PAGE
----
Accomplice Charge in Michigan

Someone accused of assisting in a crime, but not acting as the principal offender, is an “accomplice” or “aider and abettor.”

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What You Need to Know About Accomplice Charges in Michigan

Every person who procures, counsels, aids, or abets the commission of a felony or misdemeanor, even if they do not directly commit the offense, will be prosecuted in Michigan as if they directly committed the crime. Someone accused of being indirectly guilty of this charge is called an “accomplice” or an “aider and abettor.” Anyone who intentionally assists, participates, plans, or encourages someone else to commit a crime is as guilty as the person who directly commits it and can be convicted of that crime as an aider and abettor. An accomplice charge in Michigan can carry severe penalties and the more you know about the charge the better. Here is what you need to know.

Note: Michigan law uses the terms “accessory,” “aider and abettor,” and “accomplice” interchangeably.

What must the prosecutor prove in trial to convict someone of accomplice charges?

All crimes in Michigan, including accomplice charges, are made up of parts called “elements.” The prosecution must prove each element beyond a reasonable doubt to convict someone of accomplice charges. The elements of accomplice, accessory, and aider and abettor charges are as follows:

  • First, the prosecutor must prove someone committed the alleged crime.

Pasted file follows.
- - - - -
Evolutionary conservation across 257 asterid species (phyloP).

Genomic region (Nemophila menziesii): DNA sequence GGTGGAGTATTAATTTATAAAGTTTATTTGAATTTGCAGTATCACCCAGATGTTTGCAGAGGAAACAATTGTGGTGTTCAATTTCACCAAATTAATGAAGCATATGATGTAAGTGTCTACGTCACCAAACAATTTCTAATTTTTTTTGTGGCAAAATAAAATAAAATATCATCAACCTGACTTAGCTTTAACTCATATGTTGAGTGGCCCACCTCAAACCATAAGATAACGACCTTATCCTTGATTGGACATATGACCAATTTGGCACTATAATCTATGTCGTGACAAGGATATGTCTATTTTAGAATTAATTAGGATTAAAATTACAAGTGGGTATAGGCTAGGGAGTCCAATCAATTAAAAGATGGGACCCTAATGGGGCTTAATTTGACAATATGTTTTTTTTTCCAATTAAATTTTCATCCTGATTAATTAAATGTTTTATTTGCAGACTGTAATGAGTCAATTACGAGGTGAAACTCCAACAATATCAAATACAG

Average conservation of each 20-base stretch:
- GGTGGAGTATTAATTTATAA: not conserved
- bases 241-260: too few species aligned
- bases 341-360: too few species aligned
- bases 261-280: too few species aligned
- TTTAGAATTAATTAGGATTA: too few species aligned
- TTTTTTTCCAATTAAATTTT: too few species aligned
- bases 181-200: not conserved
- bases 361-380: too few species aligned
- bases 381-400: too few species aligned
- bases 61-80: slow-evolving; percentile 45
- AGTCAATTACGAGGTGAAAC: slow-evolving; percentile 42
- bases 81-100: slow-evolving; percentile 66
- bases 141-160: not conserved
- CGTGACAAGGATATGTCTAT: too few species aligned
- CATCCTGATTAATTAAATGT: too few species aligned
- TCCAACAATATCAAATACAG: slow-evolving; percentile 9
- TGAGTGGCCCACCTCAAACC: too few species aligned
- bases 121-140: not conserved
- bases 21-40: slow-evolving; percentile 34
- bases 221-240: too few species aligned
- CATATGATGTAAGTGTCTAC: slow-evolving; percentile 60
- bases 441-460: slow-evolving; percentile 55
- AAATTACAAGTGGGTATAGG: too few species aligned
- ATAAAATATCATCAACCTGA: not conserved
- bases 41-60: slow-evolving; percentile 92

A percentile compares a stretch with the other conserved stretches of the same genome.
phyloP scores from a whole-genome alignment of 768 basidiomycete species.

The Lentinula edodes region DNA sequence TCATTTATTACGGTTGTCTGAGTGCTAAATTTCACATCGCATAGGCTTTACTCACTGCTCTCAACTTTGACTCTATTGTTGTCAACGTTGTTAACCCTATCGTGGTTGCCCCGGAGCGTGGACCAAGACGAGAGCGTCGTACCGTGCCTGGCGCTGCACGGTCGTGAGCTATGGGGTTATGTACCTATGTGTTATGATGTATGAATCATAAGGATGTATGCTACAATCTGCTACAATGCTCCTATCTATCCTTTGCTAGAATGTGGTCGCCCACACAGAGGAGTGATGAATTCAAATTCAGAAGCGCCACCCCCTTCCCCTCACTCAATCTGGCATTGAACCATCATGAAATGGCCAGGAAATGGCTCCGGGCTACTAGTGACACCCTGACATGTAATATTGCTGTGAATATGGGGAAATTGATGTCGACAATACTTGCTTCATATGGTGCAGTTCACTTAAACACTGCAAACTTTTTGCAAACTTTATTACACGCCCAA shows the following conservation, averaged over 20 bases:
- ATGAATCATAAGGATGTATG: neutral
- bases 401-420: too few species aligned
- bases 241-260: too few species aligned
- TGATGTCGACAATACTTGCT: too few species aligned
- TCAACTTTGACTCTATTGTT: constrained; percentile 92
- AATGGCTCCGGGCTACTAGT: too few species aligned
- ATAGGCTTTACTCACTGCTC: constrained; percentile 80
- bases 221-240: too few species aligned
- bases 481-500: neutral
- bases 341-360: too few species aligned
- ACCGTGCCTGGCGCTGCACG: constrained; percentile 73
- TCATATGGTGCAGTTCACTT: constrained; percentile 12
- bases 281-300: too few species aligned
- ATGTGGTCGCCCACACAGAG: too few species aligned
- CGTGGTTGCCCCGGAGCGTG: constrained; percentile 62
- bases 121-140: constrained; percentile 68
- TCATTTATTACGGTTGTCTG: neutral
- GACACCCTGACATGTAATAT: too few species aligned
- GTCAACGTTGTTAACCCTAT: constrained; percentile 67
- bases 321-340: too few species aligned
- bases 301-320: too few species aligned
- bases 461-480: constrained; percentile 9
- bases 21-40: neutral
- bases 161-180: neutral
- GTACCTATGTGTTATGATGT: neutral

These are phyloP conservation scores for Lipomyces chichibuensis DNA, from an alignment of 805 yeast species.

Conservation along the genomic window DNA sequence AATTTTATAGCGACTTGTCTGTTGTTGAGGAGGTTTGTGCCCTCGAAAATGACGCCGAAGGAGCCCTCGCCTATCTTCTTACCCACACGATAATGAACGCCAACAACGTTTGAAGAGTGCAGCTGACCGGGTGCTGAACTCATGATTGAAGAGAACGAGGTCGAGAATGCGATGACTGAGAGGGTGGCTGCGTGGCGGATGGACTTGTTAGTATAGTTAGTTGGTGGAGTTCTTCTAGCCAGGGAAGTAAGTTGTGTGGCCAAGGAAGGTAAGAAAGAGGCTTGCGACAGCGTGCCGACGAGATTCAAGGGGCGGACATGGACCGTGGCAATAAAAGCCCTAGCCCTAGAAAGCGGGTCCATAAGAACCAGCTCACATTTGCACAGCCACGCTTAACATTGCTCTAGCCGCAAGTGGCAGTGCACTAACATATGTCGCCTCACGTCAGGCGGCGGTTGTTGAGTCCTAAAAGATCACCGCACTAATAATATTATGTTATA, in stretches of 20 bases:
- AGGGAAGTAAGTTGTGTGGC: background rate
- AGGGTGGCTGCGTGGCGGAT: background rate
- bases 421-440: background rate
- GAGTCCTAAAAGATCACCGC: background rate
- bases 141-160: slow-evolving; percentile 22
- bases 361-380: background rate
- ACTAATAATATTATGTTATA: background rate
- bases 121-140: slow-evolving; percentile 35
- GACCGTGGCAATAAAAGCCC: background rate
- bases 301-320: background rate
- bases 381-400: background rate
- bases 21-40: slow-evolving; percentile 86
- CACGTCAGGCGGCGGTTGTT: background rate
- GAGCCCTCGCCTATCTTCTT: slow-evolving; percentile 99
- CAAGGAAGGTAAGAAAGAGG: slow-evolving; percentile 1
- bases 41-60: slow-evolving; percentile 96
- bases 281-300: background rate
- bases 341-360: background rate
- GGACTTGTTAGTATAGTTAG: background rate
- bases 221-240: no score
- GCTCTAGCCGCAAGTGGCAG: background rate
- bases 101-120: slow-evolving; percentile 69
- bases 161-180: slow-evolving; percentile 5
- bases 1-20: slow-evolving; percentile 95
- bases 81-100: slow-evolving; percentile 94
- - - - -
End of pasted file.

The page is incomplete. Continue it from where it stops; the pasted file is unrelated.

• Second, before or during the crime, the accused did something to assist that person in committing the crime.
  • Third, the accused must have intended the commission of the crime or must have known the other person intended its commission at the time they assisted.

What is the penalty for someone convicted of being an aider and abettor?

Someone convicted as an aider, abettor, or accessory faces the same maximum and minimum penalties as the person who primarily committed the felony or misdemeanor offense. Michigan law makes no distinction between an accessory and a primary offender. For example, if someone aids or abets someone who commits a crime punishable by up to 20 years in prison, they also face up to 20 years for an accomplice charge in Michigan.

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Must someone accused of an accomplice crime have criminal intent?

Someone charged with an accomplice, aider, or abettor charge in Michigan must specifically intend for the crime to occur or know someone else intends to commit the offense. In other words, the defendant is criminally liable as an aider and abettor if they specifically intended for the commission of the offense, have knowledge of it, or intend for someone to commit a crime that is the natural and probable consequence of the offense they intend to aid or abet.

Here are some examples where the aider and abettor or accomplice, Person A, is just as guilty as the person who actually commits the crime, Person B:

  • Person A acts as a lookout for Person B when Person B physically commits a robbery.
  • Person A advises someone who expresses an intent to break into a home to use the backdoor instead of going in through the front entrance.
  • Person A acts as a security guard for a clinic where Person B, a doctor they know, writes illegal drug prescriptions (healthcare fraud).
  • Person A provides a firearm to Person B, someone expressing an intent to shoot someone having an affair with their spouse.

Defenses to Accessory Charges and Aider and Abettor Allegations

Defenses to accessory and accomplice criminal charges in Michigan can vary depending on the specific circumstances of the case and the skill and experience of a criminal defense attorney. Some defenses the Defense Team with LEWIS & DICKSTEIN, P.L.L.C. uses involving accessory criminal charges include: